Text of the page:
Madison County Board of Commissioners and Madison County Highway Department v. American Federation of State County and Municipal Employees Local 3609 (mem. dec.)
Civil plenary. Affirms the Henry Circuit Court’s award of attorney fees. Finds the award of trial attorney fees is authorized by the statute under which American Federation of State County and Municipal Employees Local 3609 proceeded. Awards the union attorney fees for defending the present appeal and remands to the trial court for a calculation of appellate attorney fees.

David Garden v. State of Indiana (mem. dec.)
Criminal. Affirms six of David Garden’s convictions for Class C felony forgery. Finds the evidence is sufficient to sustain the challenged convictions.


Sponsored by
Subscribe to Indiana Lawyer
  1. It's an appreciable step taken by the government to curb the child abuse that are happening in the schools. Employees in the schools those are selected without background check can not be trusted. A thorough background check on the teachers or any other other new employees must be performed to choose the best and quality people. Those who are already employed in the past should also be checked for best precaution. The future of kids can be saved through this simple process. However, the checking process should be conducted by the help of a trusted background checking agency(

  2. Almost everything connects to internet these days. From your computers and Smartphones to wearable gadgets and smart refrigerators in your home, everything is linked to the Internet. Although this convenience empowers usto access our personal devices from anywhere in the world such as an IP camera, it also deprives control of our online privacy. Cyber criminals, hackers, spies and everyone else has realized that we don’t have complete control on who can access our personal data. We have to take steps to to protect it like keeping Senseless password. Dont leave privacy unprotected. Check out this article for more ways:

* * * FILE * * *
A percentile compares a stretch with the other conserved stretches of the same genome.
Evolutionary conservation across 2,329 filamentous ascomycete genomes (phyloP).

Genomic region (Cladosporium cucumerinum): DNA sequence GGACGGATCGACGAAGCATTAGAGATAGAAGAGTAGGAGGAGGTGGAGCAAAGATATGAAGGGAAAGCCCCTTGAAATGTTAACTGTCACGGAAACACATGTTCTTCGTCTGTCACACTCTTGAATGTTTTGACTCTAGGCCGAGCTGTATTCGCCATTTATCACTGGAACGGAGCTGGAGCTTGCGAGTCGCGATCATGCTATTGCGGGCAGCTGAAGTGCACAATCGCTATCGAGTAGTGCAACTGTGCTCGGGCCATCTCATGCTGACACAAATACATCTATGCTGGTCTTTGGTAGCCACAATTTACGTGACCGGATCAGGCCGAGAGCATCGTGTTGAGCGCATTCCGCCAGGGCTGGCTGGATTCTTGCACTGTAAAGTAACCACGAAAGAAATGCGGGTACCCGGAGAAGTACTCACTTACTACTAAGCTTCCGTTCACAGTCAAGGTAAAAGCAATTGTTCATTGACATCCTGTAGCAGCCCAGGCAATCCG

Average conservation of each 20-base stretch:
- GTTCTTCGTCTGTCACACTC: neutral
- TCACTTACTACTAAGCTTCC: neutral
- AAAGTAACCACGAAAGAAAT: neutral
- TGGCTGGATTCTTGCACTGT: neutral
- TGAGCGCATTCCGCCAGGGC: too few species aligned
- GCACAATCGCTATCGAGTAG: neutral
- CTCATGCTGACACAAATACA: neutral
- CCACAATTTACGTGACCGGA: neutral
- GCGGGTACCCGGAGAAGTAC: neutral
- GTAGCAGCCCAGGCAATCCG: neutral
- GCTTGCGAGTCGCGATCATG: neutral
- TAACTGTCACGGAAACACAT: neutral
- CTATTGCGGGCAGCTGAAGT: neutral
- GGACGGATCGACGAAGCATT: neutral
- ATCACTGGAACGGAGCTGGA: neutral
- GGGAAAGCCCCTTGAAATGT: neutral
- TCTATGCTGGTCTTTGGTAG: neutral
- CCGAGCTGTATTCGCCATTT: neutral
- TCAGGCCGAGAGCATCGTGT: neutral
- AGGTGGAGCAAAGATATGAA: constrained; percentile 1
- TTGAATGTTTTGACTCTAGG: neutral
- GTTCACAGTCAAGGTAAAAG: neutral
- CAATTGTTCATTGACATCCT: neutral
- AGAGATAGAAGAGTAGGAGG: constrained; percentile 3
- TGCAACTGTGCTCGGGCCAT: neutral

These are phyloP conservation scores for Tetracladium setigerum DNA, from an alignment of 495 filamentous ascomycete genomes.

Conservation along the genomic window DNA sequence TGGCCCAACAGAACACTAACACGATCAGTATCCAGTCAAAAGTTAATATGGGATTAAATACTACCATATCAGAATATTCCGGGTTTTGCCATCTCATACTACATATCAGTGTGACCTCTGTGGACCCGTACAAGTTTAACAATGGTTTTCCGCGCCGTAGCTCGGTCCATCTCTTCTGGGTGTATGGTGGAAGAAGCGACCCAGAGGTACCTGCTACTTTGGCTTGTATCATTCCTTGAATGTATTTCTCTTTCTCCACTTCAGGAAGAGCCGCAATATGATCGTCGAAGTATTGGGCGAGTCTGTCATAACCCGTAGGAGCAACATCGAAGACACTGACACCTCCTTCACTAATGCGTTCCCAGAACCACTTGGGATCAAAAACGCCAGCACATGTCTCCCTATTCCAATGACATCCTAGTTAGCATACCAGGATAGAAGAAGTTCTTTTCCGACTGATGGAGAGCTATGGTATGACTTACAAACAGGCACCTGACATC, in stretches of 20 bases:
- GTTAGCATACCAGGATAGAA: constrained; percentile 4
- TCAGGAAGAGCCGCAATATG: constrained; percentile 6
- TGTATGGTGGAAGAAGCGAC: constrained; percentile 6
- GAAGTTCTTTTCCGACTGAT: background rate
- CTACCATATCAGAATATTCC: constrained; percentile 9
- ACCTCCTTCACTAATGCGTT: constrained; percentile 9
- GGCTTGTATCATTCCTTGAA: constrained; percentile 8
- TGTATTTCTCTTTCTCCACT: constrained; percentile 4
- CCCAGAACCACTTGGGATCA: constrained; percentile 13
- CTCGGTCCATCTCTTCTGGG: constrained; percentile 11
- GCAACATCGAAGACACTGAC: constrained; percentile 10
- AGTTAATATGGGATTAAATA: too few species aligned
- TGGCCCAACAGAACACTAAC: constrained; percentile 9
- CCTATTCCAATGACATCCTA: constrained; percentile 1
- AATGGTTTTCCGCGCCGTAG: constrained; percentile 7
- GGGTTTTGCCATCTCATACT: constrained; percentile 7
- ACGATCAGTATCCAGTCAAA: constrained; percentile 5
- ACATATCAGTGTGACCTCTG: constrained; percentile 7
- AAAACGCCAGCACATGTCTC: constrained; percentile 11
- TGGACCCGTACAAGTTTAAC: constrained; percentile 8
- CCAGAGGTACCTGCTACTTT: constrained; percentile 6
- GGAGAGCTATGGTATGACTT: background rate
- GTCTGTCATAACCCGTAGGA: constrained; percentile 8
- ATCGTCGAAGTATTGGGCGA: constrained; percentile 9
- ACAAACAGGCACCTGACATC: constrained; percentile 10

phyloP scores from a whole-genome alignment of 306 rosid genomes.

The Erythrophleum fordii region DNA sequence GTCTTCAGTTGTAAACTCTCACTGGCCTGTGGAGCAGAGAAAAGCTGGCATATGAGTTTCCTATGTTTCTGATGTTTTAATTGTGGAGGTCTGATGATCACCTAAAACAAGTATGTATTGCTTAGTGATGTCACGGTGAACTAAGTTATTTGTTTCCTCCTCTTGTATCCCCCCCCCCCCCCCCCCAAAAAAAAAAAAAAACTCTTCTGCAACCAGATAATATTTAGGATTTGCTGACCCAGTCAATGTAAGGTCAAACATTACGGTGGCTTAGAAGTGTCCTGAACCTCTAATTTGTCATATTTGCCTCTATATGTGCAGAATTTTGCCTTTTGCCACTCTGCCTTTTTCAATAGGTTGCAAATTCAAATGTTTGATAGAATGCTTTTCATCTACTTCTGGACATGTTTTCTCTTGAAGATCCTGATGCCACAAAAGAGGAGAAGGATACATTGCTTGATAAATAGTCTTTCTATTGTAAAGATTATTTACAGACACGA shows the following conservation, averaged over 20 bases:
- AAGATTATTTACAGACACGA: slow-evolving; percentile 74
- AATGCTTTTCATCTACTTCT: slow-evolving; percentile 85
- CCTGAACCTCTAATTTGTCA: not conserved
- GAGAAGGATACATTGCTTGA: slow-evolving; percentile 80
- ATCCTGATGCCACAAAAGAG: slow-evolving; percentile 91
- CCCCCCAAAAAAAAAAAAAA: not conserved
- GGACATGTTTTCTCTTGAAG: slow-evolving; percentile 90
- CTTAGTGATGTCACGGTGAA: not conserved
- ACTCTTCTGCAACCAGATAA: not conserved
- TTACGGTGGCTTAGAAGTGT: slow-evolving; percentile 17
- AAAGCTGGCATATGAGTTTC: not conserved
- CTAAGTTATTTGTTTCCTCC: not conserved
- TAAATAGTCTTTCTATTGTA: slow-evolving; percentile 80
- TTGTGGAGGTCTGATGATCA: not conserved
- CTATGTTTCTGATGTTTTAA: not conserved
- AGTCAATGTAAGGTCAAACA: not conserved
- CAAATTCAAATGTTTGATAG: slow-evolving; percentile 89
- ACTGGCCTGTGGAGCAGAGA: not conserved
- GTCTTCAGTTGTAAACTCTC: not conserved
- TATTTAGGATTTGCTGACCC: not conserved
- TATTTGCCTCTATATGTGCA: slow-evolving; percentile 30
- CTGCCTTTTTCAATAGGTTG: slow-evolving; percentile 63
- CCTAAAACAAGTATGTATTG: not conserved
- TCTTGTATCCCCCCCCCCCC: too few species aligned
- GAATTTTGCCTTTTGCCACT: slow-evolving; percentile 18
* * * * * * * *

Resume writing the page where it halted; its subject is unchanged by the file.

3. You need to look into Celadon not paying sign on bonuses. We call get the run

  4. My parents took advantage of the fact that I was homeless in 2012 and went to court and got Legal Guardianship I my 2 daughters. I am finally back on my feet and want them back, but now they want to fight me on it. I want to raise my children and have them almost all the time on the weekends. Mynparents are both almost 70 years old and they play favorites which bothers me a lot. Do I have a leg to stand on if I go to court to terminate lehal guardianship? My kids want to live with me and I want to raise them, this was supposed to be temporary, and now it is turning into a fight. Ridiculous

  5. Here's my two cents. While in Texas in 2007 I was not registered because I only had to do it for ten years. So imagine my surprise as I find myself forced to register in Texas because indiana can't get their head out of their butt long enough to realize they passed an ex post facto law in 2006. So because Indiana had me listed as a failure to register Texas said I had to do it there. Now if Indiana had done right by me all along I wouldn't need the aclu to defend my rights. But such is life.